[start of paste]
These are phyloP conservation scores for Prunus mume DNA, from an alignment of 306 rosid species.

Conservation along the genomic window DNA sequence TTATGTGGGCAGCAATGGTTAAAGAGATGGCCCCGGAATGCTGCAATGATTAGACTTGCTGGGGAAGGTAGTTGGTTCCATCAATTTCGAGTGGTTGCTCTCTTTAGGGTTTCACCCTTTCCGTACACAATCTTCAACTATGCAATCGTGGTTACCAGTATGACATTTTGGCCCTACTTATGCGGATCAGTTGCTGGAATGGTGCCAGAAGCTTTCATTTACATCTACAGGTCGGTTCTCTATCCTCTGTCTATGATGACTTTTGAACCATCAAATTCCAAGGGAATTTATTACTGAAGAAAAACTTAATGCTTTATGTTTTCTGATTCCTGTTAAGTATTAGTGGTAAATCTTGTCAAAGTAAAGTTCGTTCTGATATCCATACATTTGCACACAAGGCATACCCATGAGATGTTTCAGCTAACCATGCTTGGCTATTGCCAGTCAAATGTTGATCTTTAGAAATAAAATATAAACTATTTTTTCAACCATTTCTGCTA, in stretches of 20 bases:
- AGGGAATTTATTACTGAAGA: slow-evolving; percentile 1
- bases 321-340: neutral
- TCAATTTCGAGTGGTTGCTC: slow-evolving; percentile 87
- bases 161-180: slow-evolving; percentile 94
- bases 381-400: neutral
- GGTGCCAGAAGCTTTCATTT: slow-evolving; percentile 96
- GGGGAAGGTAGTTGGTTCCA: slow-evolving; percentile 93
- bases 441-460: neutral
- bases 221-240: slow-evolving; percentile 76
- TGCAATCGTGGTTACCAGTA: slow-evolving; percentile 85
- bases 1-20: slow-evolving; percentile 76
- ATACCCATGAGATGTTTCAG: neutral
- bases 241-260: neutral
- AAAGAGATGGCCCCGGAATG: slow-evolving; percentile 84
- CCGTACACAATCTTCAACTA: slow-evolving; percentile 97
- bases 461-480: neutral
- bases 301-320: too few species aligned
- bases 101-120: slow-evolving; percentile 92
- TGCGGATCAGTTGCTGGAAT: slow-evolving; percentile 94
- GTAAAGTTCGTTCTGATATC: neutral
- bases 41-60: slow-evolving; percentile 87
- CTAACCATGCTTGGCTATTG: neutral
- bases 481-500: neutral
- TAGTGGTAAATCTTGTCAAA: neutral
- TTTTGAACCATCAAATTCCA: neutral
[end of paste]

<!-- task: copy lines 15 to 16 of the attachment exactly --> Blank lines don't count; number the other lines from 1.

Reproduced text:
- bases 241-260: neutral
- AAAGAGATGGCCCCGGAATG: slow-evolving; percentile 84